A tea made from the leaves is aperient, astringent and diuretic. It is used as a wash on swellings and poison ivy rash. A tea made from the plant is used in the treatment of jaundice. A tea made from the roots is used in the treatment of gonorrhoea and diarrhoea.The fruit is useful in treating fevers.
Cuttings of half-ripe wood, 7 - 10cm taken at a node (ensure that it has at least 2 true buds), July/August in a frame. Easy to root but they do not always survive the first winter. Basal hardwood cuttings of current seasons growth, 10 - 12 cm long, autumn in a frame.Layering. Plants often self-layer.
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Dormant plants are hardy to about -25°c, though the young growth in spring can be damaged by late frosts. A very ornamental plant, it is self-supporting on walls by means of adhesive tendrils. Very fast growing, though it often does not grow very much in its first year or two after planting out. When established, it can send out new growth 6 metres long in a year. The plant can, however, become a nuisance by climbing into gutters. Plants are very tolerant of trimming and can be cut right back to the base if required to rejuvenate the plant. Any pruning is best carried out in the spring. The fruit is normally only produced after a long hot summer.There are several named varieties.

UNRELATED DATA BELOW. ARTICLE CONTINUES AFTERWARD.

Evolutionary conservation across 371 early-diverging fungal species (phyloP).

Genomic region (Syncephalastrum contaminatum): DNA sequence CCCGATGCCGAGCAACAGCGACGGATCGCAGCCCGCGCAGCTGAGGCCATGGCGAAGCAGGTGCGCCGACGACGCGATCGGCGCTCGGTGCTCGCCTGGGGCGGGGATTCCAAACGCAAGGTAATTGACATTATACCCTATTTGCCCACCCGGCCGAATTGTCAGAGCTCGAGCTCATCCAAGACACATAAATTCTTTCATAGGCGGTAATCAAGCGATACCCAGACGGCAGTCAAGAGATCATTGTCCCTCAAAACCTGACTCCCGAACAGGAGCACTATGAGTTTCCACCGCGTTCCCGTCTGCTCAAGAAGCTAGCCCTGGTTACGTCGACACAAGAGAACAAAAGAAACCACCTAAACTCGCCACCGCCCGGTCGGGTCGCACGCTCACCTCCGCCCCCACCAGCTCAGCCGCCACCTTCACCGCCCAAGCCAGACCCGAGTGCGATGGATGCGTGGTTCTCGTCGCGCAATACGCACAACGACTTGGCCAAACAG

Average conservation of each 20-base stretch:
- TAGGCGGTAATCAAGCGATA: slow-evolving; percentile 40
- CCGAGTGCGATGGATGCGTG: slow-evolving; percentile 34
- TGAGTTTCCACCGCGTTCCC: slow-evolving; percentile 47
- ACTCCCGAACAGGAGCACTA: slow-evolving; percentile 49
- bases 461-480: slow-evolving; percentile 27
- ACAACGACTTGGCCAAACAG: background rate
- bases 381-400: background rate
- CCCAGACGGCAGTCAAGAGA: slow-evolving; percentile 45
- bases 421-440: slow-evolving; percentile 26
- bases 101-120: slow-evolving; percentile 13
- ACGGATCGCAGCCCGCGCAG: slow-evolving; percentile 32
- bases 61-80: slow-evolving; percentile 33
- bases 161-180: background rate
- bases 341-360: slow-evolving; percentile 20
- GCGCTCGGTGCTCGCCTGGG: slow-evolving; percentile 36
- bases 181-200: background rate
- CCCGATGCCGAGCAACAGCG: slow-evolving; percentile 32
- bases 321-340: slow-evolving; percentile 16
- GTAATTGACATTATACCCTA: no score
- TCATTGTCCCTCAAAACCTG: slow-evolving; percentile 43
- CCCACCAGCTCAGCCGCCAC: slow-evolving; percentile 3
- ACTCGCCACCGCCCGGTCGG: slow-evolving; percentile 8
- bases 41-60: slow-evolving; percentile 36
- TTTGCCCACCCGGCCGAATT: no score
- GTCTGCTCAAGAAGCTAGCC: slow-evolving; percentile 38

Problems, pests & diseases
Associations & Interactions
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Polycultures & Guilds
There are no polycultures listed which include Parthenocissus quinquefolia.
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